ENGLEWOOD – Peyton Manning looks great. Ditto Champ Bailey and Elvis Dumervil. In a training camp marked by precision and predictability and devoid of any real drama so far, one move has stood out for the Denver Broncos: the promotion of perennial backup Jason Hunter to starting strongside defensive end.
It says as much about the Broncos’ appreciation for Hunter’s technique and tenacity as it does about the fall of former first-round pick Robert Ayers, who’s also watching rookie Derek Wolfe work ahead of him at tackle.
New defensive coordinator Jack Del Rio loves Hunter’s “temperament, toughness, attitude,” and said he’s going to play the guys who are the most dependable, toughest, and the most physical up front.
“He’s being all that right now for us,” Del Rio said.
Ayers certainly isn’t.
“I love Jason,” Del Rio said. “Jason is a rugged defensive lineman; that’s what we’re looking for with our defensive line. ... Every day he brings it with passion. I haven’t seen him yet not be ramped up and ready to play hard and tough. So that’s why he’s running with the ones right now. He’s kind of played his way into that spot.”
And Ayers has done little to fend him off.
“Like everybody here, we’re looking for a certain mentality, a certain approach every day, consistently applying yourself,” Del Rio said. “... But Robert has talent. He’s working hard. He’s probably working harder than he has in a while. We’ll just continue to let camp play out and let things sort themselves out.”
It’s not that Hunter doesn’t appreciate his promotion, but he’s not so sure he was having a great camp to earn it, so he’s keeping things in perspective.
“I’m not thinking about being satisfied right now because I could come out here and have a bad practice and be bumped down to the twos or threes,” Hunter said.
Such reservation is a natural byproduct of his status as a reserve through most of his NFL career since going undrafted in 2006 after helping lead Appalachian State to the Division I-AA (now Football Championship Subdivision) national title.
He’s made 23 starts in six NFL seasons with stops in Green Bay, Detroit and Denver, and 12 of those came in 2010 when the Broncos signed him after Dumervil tore a chest muscle in training camp, sidelining him for the season.
Hunter has played in all 32 regular-season games and both playoff games since joining the Broncos, who made re-signing him over the winter a priority because of his versatility, sound technique and work ethic.
“He’s definitely a blue collar type guy, he brings his lunch pail in, comes in to work hard each and every day,” linebacker Joe Mays said. “He’s real humble. We’re all fortunate to be in this position, and he actually knows that.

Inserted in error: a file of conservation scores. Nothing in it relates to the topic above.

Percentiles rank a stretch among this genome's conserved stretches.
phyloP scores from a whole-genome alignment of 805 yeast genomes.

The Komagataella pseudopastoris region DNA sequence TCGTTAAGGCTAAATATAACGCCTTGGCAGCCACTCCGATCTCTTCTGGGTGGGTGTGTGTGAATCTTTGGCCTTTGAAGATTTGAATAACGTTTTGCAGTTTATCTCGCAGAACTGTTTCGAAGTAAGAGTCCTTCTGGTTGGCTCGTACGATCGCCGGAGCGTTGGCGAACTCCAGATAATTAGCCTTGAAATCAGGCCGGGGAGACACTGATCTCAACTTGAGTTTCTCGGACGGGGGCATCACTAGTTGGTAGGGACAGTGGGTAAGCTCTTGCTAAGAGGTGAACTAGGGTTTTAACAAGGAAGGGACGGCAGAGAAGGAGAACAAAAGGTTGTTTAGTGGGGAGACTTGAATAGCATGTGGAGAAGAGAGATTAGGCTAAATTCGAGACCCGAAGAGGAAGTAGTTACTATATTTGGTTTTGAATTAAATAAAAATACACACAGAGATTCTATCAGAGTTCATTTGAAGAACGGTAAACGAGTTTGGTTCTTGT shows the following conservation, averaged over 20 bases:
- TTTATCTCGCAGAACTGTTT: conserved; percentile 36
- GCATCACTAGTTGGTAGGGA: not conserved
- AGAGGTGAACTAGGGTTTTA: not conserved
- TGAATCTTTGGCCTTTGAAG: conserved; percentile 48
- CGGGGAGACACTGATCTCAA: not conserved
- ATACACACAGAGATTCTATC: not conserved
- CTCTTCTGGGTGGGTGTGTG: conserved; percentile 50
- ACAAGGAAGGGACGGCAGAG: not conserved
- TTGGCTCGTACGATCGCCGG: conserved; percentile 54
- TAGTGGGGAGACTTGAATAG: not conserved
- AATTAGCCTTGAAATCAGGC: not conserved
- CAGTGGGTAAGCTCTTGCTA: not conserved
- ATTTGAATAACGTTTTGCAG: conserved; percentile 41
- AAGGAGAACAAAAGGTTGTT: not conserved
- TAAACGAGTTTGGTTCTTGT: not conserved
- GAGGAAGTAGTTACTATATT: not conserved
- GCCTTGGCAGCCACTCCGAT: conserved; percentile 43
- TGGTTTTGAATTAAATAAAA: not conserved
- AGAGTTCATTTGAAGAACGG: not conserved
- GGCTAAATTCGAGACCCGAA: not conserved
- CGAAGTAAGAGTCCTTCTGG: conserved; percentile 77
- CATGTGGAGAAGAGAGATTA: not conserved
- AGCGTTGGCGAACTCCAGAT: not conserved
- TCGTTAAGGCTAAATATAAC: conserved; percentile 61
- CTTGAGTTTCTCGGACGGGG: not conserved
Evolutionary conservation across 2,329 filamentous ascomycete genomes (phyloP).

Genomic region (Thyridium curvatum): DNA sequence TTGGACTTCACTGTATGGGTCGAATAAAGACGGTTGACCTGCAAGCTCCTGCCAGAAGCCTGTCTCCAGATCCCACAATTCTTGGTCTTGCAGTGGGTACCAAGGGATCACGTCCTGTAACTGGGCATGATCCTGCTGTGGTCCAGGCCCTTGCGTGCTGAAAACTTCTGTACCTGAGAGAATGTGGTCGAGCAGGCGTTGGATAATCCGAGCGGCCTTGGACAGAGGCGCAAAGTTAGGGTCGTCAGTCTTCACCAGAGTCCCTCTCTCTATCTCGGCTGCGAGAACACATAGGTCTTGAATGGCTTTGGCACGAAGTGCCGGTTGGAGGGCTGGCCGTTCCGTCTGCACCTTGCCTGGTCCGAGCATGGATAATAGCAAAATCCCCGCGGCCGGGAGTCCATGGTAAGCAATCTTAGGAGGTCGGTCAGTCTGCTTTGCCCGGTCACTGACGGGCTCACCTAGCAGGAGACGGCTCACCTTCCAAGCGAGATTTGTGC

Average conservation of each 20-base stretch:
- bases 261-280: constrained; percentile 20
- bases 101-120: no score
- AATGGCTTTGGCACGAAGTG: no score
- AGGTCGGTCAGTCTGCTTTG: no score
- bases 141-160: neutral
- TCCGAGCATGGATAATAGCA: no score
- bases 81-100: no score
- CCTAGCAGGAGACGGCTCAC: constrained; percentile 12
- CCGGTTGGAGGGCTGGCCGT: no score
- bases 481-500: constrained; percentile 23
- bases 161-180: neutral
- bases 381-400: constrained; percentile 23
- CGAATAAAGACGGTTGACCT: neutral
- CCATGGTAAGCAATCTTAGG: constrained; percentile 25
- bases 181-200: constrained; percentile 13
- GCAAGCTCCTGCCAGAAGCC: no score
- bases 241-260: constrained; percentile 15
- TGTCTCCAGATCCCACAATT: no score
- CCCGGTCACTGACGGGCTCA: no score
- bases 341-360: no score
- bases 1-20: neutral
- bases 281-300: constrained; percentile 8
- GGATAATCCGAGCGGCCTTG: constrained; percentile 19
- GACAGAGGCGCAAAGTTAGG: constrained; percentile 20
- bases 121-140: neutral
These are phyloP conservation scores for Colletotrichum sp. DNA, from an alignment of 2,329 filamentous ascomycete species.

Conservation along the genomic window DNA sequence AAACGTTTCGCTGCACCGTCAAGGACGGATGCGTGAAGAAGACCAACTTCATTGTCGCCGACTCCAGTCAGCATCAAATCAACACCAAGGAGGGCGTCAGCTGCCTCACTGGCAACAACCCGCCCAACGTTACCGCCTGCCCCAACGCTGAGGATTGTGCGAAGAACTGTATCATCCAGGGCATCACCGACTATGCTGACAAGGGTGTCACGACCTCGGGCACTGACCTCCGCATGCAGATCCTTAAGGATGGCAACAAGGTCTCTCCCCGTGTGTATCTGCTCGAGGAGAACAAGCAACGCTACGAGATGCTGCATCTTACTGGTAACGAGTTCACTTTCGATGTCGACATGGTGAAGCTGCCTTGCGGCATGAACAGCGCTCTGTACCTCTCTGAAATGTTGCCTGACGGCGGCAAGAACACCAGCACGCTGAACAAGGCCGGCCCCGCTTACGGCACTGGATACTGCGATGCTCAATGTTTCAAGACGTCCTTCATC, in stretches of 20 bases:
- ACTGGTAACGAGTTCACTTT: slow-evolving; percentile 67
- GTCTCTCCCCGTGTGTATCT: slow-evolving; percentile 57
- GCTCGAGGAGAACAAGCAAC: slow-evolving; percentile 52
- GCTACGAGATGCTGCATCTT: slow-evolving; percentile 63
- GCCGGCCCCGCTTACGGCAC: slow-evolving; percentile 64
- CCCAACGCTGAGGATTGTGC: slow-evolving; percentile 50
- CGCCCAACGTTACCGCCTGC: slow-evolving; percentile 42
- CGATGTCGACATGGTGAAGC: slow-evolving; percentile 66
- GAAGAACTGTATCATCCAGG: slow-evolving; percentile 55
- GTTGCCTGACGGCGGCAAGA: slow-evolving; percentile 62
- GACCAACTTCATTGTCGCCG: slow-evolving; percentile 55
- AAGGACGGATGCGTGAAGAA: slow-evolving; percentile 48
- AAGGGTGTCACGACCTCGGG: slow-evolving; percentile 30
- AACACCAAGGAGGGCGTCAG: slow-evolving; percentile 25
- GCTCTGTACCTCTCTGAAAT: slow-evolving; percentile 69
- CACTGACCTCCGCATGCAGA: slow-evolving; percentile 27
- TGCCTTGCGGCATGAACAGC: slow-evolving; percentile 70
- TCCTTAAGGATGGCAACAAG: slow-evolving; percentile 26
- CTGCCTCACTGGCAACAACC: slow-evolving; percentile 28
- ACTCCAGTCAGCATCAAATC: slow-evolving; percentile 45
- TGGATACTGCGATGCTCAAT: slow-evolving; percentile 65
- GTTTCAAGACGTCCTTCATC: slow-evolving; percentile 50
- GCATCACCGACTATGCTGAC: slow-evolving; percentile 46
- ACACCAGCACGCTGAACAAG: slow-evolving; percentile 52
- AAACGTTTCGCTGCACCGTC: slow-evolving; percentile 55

“He’s working his way up the depth chart. He’s trying to do whatever he can to get in the coaches’ good graces. So far, so good.”`
In the team’s first depth chart released Monday, Hunter was the starter on the left side, with Ayers backing up Dumervil on the right.
Hunter said his goal is to be the starter Sept. 9 when the Broncos open the season against Pittsburgh, so he’s not putting much stock into his starting status just yet.
“It’s camp life,” Hunter said. “Right now, no positions are set. They’re still moving guys around to try to see who could fit where.”
Instead of basking in his promotion, Hunter is looking at this as a chance to get better going against other starters in camp.
“Just getting me better,” he said. “It’s competition. Competing against those guys hard every day.”
Indeed, his play last weekend almost went over the line as he got into several scuffles with teammates during 11-on-11 drills. He might have been flagged if his actions were in a game, but that’s the tenacity that made Del Rio take notice – and which might make him hard to unseat.
The Broncos are curious to see how Ayers responds to his demotion.
His career numbers haven’t justified his selection as the 18th overall player taken in the 2009 draft by former coach Josh McDaniels, but he is coming off his best season. He had three sacks in 13 starts last year and dumped Pittsburgh’s Ben Roethlisberger twice in the AFC wild-card playoff, including on the final play of regulation to force overtime.
That, of course, set up one of the most electrifying finishes in playoff history when Tim Tebow hit Demaryius Thomas for an 80-yard touchdown on the first play of overtime.
That seems so long ago now, and Ayers knows he has his work cut out for him.
“A lot of things to work on, a lot of things to get better on, correct mistakes, this, that and the other,” Ayers said. “Everybody wants to be a starter. Nobody wants to be second, third, fourth.”